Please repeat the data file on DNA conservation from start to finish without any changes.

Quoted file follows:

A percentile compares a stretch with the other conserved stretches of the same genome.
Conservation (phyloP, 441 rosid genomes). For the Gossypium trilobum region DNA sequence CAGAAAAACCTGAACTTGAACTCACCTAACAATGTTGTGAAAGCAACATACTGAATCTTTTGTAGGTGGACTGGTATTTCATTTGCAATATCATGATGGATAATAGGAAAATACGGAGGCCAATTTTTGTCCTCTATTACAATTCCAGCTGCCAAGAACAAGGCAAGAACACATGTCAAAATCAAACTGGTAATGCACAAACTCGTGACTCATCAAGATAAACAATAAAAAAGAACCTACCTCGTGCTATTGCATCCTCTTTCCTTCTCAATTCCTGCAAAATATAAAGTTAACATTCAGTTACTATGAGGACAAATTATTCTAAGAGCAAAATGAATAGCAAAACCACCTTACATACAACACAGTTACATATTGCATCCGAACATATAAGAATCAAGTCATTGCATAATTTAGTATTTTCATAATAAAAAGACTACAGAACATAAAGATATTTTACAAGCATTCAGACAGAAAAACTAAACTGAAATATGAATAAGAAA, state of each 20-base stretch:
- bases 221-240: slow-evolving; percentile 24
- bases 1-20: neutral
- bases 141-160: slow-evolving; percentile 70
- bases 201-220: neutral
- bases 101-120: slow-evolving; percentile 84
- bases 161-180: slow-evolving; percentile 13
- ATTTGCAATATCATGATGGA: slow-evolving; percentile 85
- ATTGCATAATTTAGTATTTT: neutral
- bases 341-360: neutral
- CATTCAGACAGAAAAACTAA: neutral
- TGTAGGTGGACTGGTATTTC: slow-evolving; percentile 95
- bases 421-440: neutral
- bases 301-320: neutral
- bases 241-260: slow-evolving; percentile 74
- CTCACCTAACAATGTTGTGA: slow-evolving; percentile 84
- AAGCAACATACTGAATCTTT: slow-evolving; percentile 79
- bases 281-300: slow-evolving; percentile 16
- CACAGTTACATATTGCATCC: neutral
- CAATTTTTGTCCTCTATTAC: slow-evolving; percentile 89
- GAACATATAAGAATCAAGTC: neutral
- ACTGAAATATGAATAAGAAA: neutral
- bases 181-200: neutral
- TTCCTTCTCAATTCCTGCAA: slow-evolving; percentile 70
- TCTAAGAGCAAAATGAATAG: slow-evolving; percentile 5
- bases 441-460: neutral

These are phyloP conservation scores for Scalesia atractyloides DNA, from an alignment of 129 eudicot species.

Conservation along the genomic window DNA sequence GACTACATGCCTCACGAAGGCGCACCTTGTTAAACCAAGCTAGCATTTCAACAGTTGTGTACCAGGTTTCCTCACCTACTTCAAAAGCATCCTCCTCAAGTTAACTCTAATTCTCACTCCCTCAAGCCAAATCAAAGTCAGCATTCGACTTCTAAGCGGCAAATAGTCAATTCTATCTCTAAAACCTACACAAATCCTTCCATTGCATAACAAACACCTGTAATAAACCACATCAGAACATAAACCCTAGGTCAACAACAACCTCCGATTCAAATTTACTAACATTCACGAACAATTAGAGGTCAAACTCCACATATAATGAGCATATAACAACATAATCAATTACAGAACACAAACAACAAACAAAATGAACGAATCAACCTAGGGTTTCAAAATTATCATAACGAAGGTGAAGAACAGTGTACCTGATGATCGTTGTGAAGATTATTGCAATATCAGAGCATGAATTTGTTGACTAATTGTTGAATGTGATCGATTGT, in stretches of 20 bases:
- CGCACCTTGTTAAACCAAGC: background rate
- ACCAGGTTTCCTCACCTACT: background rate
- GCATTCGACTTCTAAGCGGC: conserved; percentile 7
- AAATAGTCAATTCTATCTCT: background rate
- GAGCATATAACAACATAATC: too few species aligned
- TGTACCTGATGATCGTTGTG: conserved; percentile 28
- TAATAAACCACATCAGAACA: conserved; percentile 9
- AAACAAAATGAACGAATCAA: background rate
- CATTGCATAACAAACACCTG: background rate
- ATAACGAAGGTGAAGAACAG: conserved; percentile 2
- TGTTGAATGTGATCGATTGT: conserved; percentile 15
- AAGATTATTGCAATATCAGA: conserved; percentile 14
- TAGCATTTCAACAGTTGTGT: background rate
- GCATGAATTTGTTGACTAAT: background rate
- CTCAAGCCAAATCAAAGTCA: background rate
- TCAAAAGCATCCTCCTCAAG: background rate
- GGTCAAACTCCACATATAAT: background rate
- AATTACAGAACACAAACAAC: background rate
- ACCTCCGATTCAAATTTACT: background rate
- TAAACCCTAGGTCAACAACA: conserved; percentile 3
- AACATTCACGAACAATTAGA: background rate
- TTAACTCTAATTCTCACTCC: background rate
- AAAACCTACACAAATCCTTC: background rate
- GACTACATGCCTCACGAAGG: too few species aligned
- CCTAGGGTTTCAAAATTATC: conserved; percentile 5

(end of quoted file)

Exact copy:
A percentile compares a stretch with the other conserved stretches of the same genome.
Conservation (phyloP, 441 rosid genomes). For the Gossypium trilobum region DNA sequence CAGAAAAACCTGAACTTGAACTCACCTAACAATGTTGTGAAAGCAACATACTGAATCTTTTGTAGGTGGACTGGTATTTCATTTGCAATATCATGATGGATAATAGGAAAATACGGAGGCCAATTTTTGTCCTCTATTACAATTCCAGCTGCCAAGAACAAGGCAAGAACACATGTCAAAATCAAACTGGTAATGCACAAACTCGTGACTCATCAAGATAAACAATAAAAAAGAACCTACCTCGTGCTATTGCATCCTCTTTCCTTCTCAATTCCTGCAAAATATAAAGTTAACATTCAGTTACTATGAGGACAAATTATTCTAAGAGCAAAATGAATAGCAAAACCACCTTACATACAACACAGTTACATATTGCATCCGAACATATAAGAATCAAGTCATTGCATAATTTAGTATTTTCATAATAAAAAGACTACAGAACATAAAGATATTTTACAAGCATTCAGACAGAAAAACTAAACTGAAATATGAATAAGAAA, state of each 20-base stretch:
- bases 221-240: slow-evolving; percentile 24
- bases 1-20: neutral
- bases 141-160: slow-evolving; percentile 70
- bases 201-220: neutral
- bases 101-120: slow-evolving; percentile 84
- bases 161-180: slow-evolving; percentile 13
- ATTTGCAATATCATGATGGA: slow-evolving; percentile 85
- ATTGCATAATTTAGTATTTT: neutral
- bases 341-360: neutral
- CATTCAGACAGAAAAACTAA: neutral
- TGTAGGTGGACTGGTATTTC: slow-evolving; percentile 95
- bases 421-440: neutral
- bases 301-320: neutral
- bases 241-260: slow-evolving; percentile 74
- CTCACCTAACAATGTTGTGA: slow-evolving; percentile 84
- AAGCAACATACTGAATCTTT: slow-evolving; percentile 79
- bases 281-300: slow-evolving; percentile 16
- CACAGTTACATATTGCATCC: neutral
- CAATTTTTGTCCTCTATTAC: slow-evolving; percentile 89
- GAACATATAAGAATCAAGTC: neutral
- ACTGAAATATGAATAAGAAA: neutral
- bases 181-200: neutral
- TTCCTTCTCAATTCCTGCAA: slow-evolving; percentile 70
- TCTAAGAGCAAAATGAATAG: slow-evolving; percentile 5
- bases 441-460: neutral

These are phyloP conservation scores for Scalesia atractyloides DNA, from an alignment of 129 eudicot species.

Conservation along the genomic window DNA sequence GACTACATGCCTCACGAAGGCGCACCTTGTTAAACCAAGCTAGCATTTCAACAGTTGTGTACCAGGTTTCCTCACCTACTTCAAAAGCATCCTCCTCAAGTTAACTCTAATTCTCACTCCCTCAAGCCAAATCAAAGTCAGCATTCGACTTCTAAGCGGCAAATAGTCAATTCTATCTCTAAAACCTACACAAATCCTTCCATTGCATAACAAACACCTGTAATAAACCACATCAGAACATAAACCCTAGGTCAACAACAACCTCCGATTCAAATTTACTAACATTCACGAACAATTAGAGGTCAAACTCCACATATAATGAGCATATAACAACATAATCAATTACAGAACACAAACAACAAACAAAATGAACGAATCAACCTAGGGTTTCAAAATTATCATAACGAAGGTGAAGAACAGTGTACCTGATGATCGTTGTGAAGATTATTGCAATATCAGAGCATGAATTTGTTGACTAATTGTTGAATGTGATCGATTGT, in stretches of 20 bases:
- CGCACCTTGTTAAACCAAGC: background rate
- ACCAGGTTTCCTCACCTACT: background rate
- GCATTCGACTTCTAAGCGGC: conserved; percentile 7
- AAATAGTCAATTCTATCTCT: background rate
- GAGCATATAACAACATAATC: too few species aligned
- TGTACCTGATGATCGTTGTG: conserved; percentile 28
- TAATAAACCACATCAGAACA: conserved; percentile 9
- AAACAAAATGAACGAATCAA: background rate
- CATTGCATAACAAACACCTG: background rate
- ATAACGAAGGTGAAGAACAG: conserved; percentile 2
- TGTTGAATGTGATCGATTGT: conserved; percentile 15
- AAGATTATTGCAATATCAGA: conserved; percentile 14
- TAGCATTTCAACAGTTGTGT: background rate
- GCATGAATTTGTTGACTAAT: background rate
- CTCAAGCCAAATCAAAGTCA: background rate
- TCAAAAGCATCCTCCTCAAG: background rate
- GGTCAAACTCCACATATAAT: background rate
- AATTACAGAACACAAACAAC: background rate
- ACCTCCGATTCAAATTTACT: background rate
- TAAACCCTAGGTCAACAACA: conserved; percentile 3
- AACATTCACGAACAATTAGA: background rate
- TTAACTCTAATTCTCACTCC: background rate
- AAAACCTACACAAATCCTTC: background rate
- GACTACATGCCTCACGAAGG: too few species aligned
- CCTAGGGTTTCAAAATTATC: conserved; percentile 5